Baluarte Granada

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Tuesday, April 8, 2014


History, with is flickering lamp, stumbles along the trail of the past, trying to reconstruct its scenes, to revive its echoes, and kindle with pale gleams the passion of days gone.”

Sprawling, baroque, and historically and culturally rich, the town of Boljoon boasts of an interesting array of colonial heritage: a 17th century church and a string of centuries-old structures like the baluartes (Spanish for watch towers). One of the oldest towns in the country, Boljoon is geographically unique and strategically located facing the Bohol Strait. A seaside municipality, it has been called the “Postcard Town,” with many undiscovered natural wonders.

One such place is a secluded beach resort in Barangay Granada. In fact, many have referred to this place as a “secret paradise,” but for the local folks it has always been known as Baluarte Granada because within the resort is found the 17th century coral stone watch tower. But for the owners, Stu and Antoinette Gould, they simply call this rustic property on top of a cliff as their private paradise.

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“We are very lucky and so blessed to have found this place—there’s nothing like it,” the couple said. “Where else can you find a beach resort with a 180-degree view of the ocean, with a miniature forest, and a remnant of the warrior-priest Fray Julian Bermejo’s baluarte?”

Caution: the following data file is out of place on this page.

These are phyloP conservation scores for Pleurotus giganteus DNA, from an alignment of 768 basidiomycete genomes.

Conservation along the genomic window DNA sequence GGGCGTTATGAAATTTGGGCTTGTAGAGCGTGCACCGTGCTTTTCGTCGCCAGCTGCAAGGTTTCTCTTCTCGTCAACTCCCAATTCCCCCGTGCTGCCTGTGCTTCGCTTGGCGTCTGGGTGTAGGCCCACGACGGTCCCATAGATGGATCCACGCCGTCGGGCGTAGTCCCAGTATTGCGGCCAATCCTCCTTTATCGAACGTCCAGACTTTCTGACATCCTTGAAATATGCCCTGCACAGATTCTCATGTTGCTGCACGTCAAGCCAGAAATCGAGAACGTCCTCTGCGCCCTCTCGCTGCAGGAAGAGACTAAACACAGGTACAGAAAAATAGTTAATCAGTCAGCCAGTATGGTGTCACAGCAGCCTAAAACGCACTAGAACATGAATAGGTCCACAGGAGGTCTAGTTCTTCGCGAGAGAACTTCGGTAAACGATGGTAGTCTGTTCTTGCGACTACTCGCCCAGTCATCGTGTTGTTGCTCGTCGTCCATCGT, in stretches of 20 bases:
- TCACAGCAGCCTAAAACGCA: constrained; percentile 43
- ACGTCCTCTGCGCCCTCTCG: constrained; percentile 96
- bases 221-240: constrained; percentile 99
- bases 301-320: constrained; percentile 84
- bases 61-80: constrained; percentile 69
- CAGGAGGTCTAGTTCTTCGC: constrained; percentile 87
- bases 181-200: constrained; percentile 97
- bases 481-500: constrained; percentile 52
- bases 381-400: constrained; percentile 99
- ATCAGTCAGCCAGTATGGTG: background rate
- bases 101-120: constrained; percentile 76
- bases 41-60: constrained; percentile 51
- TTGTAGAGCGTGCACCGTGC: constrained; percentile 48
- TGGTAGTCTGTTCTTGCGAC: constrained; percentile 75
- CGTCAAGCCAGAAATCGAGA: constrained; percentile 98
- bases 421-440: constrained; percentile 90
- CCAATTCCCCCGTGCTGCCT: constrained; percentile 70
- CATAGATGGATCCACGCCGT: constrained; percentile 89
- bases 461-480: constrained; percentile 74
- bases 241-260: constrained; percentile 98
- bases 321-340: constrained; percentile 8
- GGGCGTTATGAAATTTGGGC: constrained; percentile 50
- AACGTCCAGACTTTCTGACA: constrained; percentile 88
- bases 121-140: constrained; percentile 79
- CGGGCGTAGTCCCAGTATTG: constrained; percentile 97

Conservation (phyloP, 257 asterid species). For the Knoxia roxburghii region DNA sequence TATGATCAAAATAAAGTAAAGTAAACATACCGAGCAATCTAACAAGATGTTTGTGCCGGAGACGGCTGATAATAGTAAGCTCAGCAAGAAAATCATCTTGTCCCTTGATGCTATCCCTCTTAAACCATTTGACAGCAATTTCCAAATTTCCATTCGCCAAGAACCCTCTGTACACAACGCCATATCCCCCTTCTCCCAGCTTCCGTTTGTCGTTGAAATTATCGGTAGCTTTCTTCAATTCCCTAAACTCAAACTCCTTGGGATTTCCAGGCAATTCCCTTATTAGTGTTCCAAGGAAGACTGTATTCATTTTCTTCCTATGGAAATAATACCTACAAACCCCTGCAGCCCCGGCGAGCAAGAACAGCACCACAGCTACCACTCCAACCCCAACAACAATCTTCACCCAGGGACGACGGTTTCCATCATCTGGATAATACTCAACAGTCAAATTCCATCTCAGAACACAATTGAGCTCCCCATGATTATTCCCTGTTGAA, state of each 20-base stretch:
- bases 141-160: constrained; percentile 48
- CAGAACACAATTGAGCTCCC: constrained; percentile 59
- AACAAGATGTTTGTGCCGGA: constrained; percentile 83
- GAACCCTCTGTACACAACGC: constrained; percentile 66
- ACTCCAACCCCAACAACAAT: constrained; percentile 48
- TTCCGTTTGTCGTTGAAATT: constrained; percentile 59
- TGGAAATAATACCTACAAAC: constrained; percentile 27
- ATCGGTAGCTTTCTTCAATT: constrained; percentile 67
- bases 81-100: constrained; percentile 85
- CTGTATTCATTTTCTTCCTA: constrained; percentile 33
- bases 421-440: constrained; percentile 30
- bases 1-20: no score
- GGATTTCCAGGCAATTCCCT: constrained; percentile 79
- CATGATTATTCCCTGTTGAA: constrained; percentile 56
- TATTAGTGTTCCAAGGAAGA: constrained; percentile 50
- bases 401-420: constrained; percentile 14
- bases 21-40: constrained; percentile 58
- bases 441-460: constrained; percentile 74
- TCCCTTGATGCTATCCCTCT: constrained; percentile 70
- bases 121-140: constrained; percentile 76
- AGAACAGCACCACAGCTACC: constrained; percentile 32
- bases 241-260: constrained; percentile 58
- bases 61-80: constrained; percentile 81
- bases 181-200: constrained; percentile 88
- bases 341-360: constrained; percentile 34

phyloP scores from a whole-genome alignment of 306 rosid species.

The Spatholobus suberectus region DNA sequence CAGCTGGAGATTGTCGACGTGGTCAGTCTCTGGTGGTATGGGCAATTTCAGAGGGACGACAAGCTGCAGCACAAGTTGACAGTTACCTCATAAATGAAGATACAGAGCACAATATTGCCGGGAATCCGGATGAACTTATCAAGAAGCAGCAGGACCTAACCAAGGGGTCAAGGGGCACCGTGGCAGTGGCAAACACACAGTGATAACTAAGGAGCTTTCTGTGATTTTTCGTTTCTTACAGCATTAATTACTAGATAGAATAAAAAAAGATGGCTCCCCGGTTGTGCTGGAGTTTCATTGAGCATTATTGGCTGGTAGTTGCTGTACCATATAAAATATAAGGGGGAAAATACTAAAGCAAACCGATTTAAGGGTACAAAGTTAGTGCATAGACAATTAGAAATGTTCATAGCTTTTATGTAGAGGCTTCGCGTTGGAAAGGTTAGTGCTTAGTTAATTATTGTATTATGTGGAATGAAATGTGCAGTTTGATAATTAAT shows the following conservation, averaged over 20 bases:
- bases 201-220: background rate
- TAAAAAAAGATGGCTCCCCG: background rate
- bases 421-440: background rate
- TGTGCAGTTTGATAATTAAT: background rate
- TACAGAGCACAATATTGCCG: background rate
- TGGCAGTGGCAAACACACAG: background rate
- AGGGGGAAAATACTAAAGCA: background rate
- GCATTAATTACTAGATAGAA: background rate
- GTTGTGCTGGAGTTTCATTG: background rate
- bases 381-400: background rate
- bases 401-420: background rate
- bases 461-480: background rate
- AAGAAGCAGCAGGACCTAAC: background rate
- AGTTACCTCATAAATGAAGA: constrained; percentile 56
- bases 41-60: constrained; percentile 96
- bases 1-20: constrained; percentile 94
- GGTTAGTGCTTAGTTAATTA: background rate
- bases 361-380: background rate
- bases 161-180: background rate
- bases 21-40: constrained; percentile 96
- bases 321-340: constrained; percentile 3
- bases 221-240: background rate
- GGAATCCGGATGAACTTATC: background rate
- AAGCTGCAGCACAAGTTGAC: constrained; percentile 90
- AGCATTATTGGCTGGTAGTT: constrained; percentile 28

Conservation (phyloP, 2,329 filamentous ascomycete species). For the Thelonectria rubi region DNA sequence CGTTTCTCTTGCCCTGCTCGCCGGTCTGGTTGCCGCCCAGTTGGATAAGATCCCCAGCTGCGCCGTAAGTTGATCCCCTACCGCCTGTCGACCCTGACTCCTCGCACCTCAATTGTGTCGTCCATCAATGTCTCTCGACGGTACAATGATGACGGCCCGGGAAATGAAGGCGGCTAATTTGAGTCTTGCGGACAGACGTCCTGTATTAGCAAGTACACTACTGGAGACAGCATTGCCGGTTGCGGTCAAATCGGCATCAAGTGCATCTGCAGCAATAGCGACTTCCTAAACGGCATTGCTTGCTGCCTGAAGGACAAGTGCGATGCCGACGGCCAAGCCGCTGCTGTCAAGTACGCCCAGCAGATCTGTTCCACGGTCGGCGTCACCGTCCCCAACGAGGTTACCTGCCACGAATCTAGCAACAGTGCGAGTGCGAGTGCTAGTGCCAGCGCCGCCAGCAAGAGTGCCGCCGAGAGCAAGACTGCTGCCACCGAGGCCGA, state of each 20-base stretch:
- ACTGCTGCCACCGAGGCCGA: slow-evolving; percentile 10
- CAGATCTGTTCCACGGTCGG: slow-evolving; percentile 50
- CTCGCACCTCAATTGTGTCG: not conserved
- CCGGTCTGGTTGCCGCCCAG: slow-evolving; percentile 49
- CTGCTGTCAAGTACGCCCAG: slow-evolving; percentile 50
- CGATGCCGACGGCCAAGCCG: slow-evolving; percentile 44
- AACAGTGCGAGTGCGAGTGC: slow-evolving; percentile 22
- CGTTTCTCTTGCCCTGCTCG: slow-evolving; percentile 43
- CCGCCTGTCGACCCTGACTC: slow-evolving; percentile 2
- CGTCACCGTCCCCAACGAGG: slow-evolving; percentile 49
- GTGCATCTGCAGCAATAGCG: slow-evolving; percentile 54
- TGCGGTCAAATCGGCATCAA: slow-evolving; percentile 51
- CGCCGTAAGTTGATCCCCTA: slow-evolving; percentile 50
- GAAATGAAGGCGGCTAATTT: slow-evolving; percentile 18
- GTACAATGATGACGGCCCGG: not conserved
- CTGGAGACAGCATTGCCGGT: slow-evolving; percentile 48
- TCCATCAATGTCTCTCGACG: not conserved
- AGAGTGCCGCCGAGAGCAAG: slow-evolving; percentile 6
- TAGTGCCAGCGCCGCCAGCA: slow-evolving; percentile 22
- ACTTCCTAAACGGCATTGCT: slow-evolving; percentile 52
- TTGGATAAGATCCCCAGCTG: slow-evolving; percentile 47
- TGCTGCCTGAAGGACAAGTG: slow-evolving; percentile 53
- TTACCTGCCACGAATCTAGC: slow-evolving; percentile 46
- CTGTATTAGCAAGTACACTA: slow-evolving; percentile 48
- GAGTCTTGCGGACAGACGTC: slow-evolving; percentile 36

Stu Gould is from England but has found his home in this town and his wife Antoinette is a Cebuana and a former beauty queen titlist. And the popular Philippine Azkals football team central defender and striker, Chad Gould, is their son. Together, the couple has transformed this place into an amazing place where people can stop over to relax and even spend days for a delightful vacation. The entry to the resort, a winding driveway lined with a colorful array of bougainvillas, gumamelas and suntans, already suggests the nature-packed ambiance. And when you reach the top, a large, cool swimming pool greets you, and the blue ocean not far behind is really fantastic! There is a big house with simply furnished rooms provided with private verandas where guests can get a perfect view of the ocean with only the occasional fishing boat breaking the “kaleidoscope” of blue and green waters. And the food, since it comes from the couple’s kitchen, is all home cooking.

But what makes this place really spectacular is the lush canopy of endemic trees that surrounds it, among them the rare blue narra and bantigue.

And, of course, the Spanish baluarte on the edge of the cliff, which the couple has restored and re-enforced so tourists can go up and get a good view of the beautiful scenery. And the moment one steps into this watch tower, one can’t help but be transported to the time when Padre Bermejo and other Spanish friars have stood here on the lookout for Muslim pirates who tried to invade the town.

“Of course, the baluarte is open to the public since it is a national treasure,” Antoinette explained. “Not only that, the resort welcomes all travelers and those looking for a unique adventures, and we have much to offer and to share,” she added.

One great adventure, indeed, is walking down history lane, reconnecting with a rich past. For as one wise man said (author Michael Crichton), “If you don’t know history, you don’t know anything. You are a leaf that doesn’t know it is part of a tree.”

Published in the Sun.Star Cebu newspaper on April 09, 2014.

Lifestyle

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